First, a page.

Measures and procedures

All outpatients who consented to participate were invited to a psychiatric interview to collect sociodemographic information, relevant psychiatric and comorbid conditions, disease and treatment-related information, and legal/illegal substance use/abuse. We considered personality as the exposure variable and used the Big Five Inventory (BFI) to assess personality traits [26]. We evaluated recent (last 12 months) MCU as the primary outcome and used a locally adapted version of the International Complementary and Alternative Medicine Questionnaire (ICAM-Q) to assess it [5]. Additional information was gathered in the interview through cross-culturally validated instruments to account for risk in recreational substance use (ASSIST) [27], RA-disease activity/severity (RAPID-3) [28], QoL related to RA (QoL-RA) [29], depressive (PHQ-9) [30] and anxiety (GAD-7) [31] symptoms, current psychiatric illness severity (CGI-S) [32], and comorbid medical conditions (Charlson comorbidity index) [33]. EHR was retrospectively reviewed considering a time frame of 12 months before the interview to evaluate the presence of current treatment and follow-up for any psychiatric diagnosis as well as to additionally complement the data provided by the patients regarding medication use and chronic comorbidities. A summary description of instruments is presented in the Supplementary data in S1 Appendix.

All interviews were performed by a single Consultation-Liaison psychiatrist (JRGD) within a two-week interval since patients’ last rheumatology visit. The interviewer was not involved in patient care. Due to the COVID-19 pandemic, participants decided on an in-person interview or a videoconference interview.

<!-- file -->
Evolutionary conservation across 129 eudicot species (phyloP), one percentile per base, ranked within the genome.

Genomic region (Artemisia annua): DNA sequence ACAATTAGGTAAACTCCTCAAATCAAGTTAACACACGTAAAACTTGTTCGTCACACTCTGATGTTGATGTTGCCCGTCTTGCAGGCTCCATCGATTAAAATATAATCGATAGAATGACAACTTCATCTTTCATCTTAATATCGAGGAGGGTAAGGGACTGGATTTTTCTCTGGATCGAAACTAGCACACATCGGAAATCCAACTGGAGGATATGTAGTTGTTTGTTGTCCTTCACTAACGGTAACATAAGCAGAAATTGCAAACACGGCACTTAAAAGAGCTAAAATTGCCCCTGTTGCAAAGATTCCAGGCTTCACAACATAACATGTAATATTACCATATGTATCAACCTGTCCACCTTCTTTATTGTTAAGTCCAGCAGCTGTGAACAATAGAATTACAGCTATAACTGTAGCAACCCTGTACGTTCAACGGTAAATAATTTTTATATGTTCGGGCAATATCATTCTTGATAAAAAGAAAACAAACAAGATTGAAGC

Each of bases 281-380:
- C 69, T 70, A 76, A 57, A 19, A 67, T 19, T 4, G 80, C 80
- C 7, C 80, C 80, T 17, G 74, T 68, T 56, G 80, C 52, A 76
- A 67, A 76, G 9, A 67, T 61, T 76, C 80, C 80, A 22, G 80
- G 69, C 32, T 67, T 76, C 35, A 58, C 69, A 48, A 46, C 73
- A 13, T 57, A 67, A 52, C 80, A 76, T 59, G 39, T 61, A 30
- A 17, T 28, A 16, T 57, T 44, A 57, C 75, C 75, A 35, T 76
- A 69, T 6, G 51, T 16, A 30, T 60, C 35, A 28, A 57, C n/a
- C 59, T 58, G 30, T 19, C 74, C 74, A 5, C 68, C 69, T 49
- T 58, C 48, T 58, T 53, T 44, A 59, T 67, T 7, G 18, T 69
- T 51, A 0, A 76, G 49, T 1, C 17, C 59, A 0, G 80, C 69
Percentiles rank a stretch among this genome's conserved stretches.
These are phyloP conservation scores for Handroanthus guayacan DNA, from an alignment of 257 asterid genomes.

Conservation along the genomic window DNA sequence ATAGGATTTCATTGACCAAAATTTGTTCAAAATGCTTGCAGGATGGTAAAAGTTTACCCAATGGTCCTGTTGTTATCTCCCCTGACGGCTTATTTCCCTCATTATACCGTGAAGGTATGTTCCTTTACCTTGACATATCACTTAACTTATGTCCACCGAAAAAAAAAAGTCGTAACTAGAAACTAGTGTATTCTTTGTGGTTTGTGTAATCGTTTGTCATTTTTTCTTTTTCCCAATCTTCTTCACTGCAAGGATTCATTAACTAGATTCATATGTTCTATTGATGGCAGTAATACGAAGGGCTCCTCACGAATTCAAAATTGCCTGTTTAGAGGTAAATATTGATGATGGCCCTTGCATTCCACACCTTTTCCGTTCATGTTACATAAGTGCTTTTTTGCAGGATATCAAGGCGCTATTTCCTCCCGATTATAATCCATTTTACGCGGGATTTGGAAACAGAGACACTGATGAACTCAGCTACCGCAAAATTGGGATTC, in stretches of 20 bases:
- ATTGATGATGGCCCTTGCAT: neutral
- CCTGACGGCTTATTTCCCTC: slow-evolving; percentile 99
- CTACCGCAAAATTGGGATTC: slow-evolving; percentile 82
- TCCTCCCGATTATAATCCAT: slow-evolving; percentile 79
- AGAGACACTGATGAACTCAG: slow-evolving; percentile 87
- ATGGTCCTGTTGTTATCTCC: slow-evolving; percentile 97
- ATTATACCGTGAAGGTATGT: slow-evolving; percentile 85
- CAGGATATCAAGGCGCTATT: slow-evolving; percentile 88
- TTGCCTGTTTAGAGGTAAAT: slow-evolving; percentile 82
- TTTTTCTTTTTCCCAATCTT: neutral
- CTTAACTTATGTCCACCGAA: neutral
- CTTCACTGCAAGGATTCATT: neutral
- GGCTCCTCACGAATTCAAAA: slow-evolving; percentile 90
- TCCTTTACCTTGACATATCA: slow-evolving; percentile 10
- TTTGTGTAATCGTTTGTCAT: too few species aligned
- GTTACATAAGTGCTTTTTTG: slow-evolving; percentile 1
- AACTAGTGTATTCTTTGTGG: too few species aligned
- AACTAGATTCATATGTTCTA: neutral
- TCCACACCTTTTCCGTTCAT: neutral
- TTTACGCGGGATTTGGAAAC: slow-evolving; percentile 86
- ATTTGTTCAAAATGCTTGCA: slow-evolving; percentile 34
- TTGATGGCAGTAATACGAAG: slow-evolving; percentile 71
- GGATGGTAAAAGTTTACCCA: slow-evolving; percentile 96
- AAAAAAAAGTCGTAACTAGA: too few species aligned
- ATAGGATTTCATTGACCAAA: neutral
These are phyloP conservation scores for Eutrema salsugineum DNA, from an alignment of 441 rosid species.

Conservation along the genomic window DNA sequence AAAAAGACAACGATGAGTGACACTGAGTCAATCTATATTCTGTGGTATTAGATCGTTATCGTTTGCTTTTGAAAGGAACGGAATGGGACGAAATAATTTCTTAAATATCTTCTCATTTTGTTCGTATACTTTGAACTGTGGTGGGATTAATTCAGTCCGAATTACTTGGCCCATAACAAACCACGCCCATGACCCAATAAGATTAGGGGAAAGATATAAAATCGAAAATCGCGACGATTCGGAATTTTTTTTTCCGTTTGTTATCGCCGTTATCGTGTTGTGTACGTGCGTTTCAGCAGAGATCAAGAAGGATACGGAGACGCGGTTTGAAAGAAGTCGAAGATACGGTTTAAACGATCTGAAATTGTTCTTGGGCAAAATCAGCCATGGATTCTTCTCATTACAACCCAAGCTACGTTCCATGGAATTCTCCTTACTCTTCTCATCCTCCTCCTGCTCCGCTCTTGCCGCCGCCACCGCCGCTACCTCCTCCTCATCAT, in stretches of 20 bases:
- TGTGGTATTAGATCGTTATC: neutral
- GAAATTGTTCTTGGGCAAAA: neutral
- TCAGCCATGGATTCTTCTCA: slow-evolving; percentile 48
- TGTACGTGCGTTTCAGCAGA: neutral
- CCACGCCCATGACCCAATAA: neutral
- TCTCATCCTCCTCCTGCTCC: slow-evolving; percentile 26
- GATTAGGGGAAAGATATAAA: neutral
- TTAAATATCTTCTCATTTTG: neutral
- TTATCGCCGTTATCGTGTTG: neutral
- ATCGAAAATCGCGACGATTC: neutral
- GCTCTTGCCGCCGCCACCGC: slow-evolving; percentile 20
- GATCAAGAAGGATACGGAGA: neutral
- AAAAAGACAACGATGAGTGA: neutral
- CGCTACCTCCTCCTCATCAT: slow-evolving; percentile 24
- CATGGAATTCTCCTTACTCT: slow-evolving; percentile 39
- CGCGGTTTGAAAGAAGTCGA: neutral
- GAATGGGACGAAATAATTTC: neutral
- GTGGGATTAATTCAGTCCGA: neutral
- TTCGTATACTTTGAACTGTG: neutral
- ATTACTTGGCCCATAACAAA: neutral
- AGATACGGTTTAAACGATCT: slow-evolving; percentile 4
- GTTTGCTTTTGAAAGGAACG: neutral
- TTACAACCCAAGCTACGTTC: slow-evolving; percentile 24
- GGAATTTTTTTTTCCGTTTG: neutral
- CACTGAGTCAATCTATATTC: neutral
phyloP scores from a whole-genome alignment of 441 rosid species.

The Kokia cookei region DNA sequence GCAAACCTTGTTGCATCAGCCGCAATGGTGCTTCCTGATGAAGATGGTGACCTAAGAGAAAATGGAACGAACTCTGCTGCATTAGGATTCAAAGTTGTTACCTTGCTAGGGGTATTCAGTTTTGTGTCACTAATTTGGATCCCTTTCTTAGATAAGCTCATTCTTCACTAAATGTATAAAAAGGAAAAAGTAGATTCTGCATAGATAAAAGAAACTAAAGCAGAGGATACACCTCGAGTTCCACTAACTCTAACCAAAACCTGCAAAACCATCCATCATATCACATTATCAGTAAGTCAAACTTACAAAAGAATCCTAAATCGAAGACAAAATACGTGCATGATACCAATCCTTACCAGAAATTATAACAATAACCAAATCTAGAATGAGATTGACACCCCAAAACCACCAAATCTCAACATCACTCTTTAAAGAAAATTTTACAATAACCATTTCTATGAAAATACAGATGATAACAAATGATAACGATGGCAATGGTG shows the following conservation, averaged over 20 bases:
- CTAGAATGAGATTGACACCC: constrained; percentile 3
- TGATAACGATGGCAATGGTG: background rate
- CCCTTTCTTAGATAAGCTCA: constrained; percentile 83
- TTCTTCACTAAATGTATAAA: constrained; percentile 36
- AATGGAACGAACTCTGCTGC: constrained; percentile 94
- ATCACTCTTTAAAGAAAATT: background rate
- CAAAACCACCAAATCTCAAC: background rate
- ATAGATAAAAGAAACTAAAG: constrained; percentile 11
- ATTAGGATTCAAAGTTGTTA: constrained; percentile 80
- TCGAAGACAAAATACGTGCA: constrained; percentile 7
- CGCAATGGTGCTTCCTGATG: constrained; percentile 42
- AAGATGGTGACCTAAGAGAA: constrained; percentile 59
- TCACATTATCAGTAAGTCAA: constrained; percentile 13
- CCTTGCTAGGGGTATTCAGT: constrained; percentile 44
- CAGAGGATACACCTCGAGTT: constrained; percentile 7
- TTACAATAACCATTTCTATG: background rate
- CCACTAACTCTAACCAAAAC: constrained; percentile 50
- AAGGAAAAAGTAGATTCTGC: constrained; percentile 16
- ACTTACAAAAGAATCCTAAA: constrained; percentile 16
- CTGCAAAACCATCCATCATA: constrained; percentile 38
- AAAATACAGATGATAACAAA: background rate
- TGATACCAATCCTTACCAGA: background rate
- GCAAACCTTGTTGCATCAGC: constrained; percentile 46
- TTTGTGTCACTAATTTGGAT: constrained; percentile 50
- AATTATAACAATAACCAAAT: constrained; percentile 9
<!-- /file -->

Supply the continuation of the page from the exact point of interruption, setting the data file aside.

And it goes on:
Groups and definitions

MCU was defined based on responses in the Spanish version of the (modified) ICAM-Q. The Spanish version has four main sections: (1) recent visits to different providers of Complementary and Alternative (CAM) treatment; (2) CAM treatment received from a physician; (3) consumption of medicinal products derived from herbs, vitamins, minerals, or homeopathic medicines; and (4) self-help practices implemented by the patients. For the current study, we used only section 3 and directed patients’ responses to MCU exclusively. In section 3, patients were asked about the use of any product containing cannabis or derivatives within the past 12 months. Then, patients were also asked to identify the main reason for MCU and to evaluate how helpful they found the product. Medical use was defined when patients selected the “symptoms-related use” option.

Finally, MCU was defined when patients responded positively in section 3, for any route of administration of medicinally motivated cannabis products within the 12-month time frame before the interview. Our comparison groups (MCU, Non-MCU) were established according to these responses.

Sample size calculation

To detect an effect size of at least 20% for the absolute difference in MCU (dependent variable) between high or low levels for any personality trait (independent variable), we estimated the sample size using a two-tailed test, a 5% significance level, and a power of 80%. The expected proportions for MCU between high vs. low-level personality traits, according to the mean score ± one standard deviation (SD) using within sample local norms, were 31% and 11%, respectively, based on data from a nationwide survey where 21% of arthritis patients described MCU [4]. The G*Power estimate was a minimum sample size of at least 142 patients, which was increased to 170 patients accounting for 20% of potentially non-analyzable data.